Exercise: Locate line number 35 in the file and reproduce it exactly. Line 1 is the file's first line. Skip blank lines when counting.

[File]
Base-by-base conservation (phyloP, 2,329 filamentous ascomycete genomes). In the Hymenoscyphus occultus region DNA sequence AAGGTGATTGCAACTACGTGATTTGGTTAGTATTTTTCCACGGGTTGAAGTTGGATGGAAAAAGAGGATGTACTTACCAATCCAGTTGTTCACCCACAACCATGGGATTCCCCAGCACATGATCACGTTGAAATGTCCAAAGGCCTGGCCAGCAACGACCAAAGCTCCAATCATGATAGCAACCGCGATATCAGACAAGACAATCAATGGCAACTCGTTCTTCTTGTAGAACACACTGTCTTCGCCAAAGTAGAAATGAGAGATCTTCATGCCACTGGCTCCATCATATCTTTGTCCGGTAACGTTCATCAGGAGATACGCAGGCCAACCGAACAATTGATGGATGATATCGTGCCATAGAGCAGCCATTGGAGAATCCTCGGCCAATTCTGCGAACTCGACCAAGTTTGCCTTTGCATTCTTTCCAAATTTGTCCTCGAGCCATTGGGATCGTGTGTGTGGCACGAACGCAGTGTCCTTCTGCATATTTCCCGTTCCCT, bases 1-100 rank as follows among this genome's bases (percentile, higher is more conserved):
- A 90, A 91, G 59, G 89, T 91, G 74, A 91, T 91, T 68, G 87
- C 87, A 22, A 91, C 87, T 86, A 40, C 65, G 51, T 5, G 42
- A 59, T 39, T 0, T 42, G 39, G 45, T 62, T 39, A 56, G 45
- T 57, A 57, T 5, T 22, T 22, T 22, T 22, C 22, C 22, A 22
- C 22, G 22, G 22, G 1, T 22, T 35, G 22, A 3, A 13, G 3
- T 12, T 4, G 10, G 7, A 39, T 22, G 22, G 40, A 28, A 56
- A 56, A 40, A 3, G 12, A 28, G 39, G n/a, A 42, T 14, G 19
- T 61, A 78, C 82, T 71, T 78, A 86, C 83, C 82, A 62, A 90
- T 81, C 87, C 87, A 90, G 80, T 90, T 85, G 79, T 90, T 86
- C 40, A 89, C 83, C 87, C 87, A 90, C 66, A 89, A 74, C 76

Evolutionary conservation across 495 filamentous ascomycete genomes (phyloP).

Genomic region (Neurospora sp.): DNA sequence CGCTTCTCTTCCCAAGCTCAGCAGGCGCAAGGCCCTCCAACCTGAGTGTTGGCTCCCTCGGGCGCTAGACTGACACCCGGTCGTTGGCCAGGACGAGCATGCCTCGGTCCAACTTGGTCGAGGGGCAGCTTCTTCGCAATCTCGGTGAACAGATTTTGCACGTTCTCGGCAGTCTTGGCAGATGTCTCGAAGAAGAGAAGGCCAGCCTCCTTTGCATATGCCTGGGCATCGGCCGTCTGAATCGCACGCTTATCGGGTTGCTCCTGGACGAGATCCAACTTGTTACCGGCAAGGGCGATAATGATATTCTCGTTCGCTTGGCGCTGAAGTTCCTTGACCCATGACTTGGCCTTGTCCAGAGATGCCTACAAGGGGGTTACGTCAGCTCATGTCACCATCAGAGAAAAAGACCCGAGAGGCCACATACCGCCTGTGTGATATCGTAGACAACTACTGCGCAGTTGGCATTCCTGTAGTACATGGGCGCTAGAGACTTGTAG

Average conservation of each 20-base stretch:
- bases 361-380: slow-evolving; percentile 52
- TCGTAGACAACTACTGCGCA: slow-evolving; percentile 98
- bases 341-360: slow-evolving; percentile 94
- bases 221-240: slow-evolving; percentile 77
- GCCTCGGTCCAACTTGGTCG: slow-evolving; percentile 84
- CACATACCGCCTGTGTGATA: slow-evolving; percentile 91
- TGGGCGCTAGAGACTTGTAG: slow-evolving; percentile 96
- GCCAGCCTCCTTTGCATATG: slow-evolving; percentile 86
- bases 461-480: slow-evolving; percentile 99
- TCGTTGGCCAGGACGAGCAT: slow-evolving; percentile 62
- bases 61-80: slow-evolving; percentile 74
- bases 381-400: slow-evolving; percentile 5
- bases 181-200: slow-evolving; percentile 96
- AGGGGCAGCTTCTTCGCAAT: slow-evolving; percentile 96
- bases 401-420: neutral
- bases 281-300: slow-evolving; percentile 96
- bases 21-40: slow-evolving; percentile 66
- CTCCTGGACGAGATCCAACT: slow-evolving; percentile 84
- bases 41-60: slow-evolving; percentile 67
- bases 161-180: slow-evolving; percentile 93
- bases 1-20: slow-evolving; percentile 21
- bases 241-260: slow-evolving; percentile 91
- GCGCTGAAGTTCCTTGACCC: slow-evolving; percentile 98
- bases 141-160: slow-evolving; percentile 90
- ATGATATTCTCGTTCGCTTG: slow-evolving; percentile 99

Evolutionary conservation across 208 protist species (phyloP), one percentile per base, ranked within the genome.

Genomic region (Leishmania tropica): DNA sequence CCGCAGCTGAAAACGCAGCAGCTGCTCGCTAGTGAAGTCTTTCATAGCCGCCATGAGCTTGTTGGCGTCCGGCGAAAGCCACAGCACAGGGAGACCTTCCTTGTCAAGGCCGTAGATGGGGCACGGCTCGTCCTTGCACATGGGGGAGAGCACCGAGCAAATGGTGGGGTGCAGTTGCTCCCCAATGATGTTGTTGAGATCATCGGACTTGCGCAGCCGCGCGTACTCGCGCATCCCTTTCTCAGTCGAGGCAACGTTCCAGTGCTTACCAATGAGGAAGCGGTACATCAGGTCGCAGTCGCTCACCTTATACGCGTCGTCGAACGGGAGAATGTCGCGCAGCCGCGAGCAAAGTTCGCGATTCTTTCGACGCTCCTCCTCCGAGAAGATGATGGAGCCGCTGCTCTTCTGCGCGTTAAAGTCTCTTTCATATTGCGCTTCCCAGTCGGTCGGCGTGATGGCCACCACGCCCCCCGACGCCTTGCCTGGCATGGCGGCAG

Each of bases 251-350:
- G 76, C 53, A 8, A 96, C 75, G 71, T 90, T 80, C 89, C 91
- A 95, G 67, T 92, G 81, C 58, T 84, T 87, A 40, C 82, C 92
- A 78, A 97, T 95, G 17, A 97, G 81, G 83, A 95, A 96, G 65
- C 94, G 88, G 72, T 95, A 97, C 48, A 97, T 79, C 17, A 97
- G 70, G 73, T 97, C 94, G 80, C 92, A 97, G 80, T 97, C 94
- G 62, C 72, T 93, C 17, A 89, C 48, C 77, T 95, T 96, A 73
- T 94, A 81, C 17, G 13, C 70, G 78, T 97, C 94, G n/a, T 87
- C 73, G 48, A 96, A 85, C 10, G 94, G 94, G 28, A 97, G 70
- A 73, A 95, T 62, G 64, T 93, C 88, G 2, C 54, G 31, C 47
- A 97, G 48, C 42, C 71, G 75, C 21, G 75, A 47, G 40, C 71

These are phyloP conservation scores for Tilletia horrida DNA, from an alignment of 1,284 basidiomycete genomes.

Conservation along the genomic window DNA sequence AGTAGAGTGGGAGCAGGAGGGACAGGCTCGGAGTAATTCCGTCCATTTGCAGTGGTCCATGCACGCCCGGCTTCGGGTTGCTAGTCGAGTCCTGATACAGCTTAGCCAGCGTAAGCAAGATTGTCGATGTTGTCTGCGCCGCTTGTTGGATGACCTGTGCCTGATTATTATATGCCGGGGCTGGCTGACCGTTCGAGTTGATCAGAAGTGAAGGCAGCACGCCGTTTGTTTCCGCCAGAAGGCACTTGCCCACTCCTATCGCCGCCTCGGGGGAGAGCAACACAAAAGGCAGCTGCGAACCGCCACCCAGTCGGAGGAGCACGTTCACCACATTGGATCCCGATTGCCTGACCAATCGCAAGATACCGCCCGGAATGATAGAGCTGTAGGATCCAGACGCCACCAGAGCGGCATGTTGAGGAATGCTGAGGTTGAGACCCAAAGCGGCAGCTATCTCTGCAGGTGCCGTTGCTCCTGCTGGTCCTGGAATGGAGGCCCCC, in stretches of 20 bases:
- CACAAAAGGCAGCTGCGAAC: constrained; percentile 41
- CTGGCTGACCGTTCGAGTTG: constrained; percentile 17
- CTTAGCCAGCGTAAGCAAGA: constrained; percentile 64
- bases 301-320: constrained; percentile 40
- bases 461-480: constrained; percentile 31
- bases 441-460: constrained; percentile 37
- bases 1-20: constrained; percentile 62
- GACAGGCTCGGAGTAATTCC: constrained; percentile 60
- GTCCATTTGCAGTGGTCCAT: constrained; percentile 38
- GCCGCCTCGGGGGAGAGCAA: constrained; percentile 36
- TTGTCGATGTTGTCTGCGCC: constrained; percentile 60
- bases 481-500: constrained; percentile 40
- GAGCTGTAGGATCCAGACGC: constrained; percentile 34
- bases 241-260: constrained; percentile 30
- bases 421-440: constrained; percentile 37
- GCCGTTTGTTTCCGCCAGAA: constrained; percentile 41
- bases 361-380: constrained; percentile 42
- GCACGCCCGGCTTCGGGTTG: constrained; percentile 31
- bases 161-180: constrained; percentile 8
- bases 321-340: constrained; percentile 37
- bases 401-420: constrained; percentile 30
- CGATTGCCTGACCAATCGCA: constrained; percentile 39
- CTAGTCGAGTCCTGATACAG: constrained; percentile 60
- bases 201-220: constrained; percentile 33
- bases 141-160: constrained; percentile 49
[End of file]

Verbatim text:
- bases 1-20: slow-evolving; percentile 21